James began his letter to the persecuted Christians with an admonition that is contrary to human nature. Just as metallic ores must undergo intense heat during the smelting process, Christians should be thankful when they are tried by the heat of persecutions. By enduring these stresses, they become stronger and more patient to live godly lives.

As one undergoes the trials of temptation, he needs wisdom and strength from God. James urged his readers to pray to God to supply the things needed to sustain their spiritual life. Effective prayer must be offered up in faith and not through wavering doubts like unstable waves of the sea.

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Repent, be immersed: Acts 2.38

“Peter said to them, ‘Repent, and each one of you be immersed in the name of Jesus Christ in order to have your sins forgiven, and you will receive the gift of the Holy Spirit.'”

Acts 2.38 TGOG

The terms of salvation given in the first gospel sermon, in order to establish the church as Jesus had promised, are clear. Jesus was preached, salvation was offered, and the conditions to receive it were a part of the message.

Forgiveness comes upon being immersed, not before. This is an essential understanding of the act. Have you obeyed the gospel this way?

#votd #Acts #immersion

Nov. 10. Parting Thoughts from the Hebrews Writer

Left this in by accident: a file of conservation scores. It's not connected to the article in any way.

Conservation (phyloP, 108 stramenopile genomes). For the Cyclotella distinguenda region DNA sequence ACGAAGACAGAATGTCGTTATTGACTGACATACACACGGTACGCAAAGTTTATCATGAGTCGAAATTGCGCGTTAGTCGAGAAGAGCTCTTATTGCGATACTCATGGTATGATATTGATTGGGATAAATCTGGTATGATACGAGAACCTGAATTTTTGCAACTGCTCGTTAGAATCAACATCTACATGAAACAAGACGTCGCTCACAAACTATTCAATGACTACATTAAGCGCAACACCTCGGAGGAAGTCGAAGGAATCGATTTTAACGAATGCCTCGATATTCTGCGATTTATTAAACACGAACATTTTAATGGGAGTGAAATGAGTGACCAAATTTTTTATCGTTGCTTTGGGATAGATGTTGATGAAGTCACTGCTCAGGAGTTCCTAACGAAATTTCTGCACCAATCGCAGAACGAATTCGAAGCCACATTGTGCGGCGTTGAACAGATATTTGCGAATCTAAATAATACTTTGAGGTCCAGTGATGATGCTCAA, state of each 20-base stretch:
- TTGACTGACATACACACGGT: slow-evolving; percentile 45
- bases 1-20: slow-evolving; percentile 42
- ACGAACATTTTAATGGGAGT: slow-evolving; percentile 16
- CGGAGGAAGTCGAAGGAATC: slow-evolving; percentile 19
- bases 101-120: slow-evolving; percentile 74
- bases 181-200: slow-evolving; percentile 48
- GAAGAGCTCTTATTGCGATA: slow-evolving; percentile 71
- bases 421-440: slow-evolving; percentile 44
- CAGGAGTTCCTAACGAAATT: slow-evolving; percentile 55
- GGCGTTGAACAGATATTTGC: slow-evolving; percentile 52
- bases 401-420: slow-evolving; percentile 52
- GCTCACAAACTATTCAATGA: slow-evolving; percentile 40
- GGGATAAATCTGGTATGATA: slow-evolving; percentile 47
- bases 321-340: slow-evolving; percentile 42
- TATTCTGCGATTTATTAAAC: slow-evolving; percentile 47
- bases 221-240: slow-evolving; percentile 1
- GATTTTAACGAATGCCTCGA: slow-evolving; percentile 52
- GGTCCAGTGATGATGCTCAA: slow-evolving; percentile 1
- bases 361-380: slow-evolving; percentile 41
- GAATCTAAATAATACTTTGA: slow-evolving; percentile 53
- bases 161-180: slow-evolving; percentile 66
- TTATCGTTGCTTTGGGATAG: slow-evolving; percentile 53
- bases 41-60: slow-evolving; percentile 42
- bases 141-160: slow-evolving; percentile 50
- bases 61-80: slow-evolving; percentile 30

Heb. 13:1-25

The Hebrews writer ended his letter with some short exhortations leading toward bearing fruits of faith. “Let brotherly love continue.” Paul had admonished the Romans a command even of the old law to love their neighbors as themselves.

“Do not forget to entertain strangers…” Hospitality is an important fruit of a child of God. Kindness of Christians to one another builds faith, soothes sadness and hurt feelings, encourages the weak and gives hope to the downtrodden. Many people have become Christians because of the kindness and hospitality of a loving Christian relative, friend or neighbor.

“Remember the prisoners…” Christians are to reach out to all classes of prisoners, especially those who are in prison because of their faith. As the church is one body, all members feel the pain of a brother being mistreated.

“Marriage is honorable…” God instituted marriage in the Garden of Eden and Jesus performed His first miracle at a wedding feast. Man must not defile the dignity of marriage through improper and unlawful affections. Those who are guilty of disobeying His rules of purity will be punished.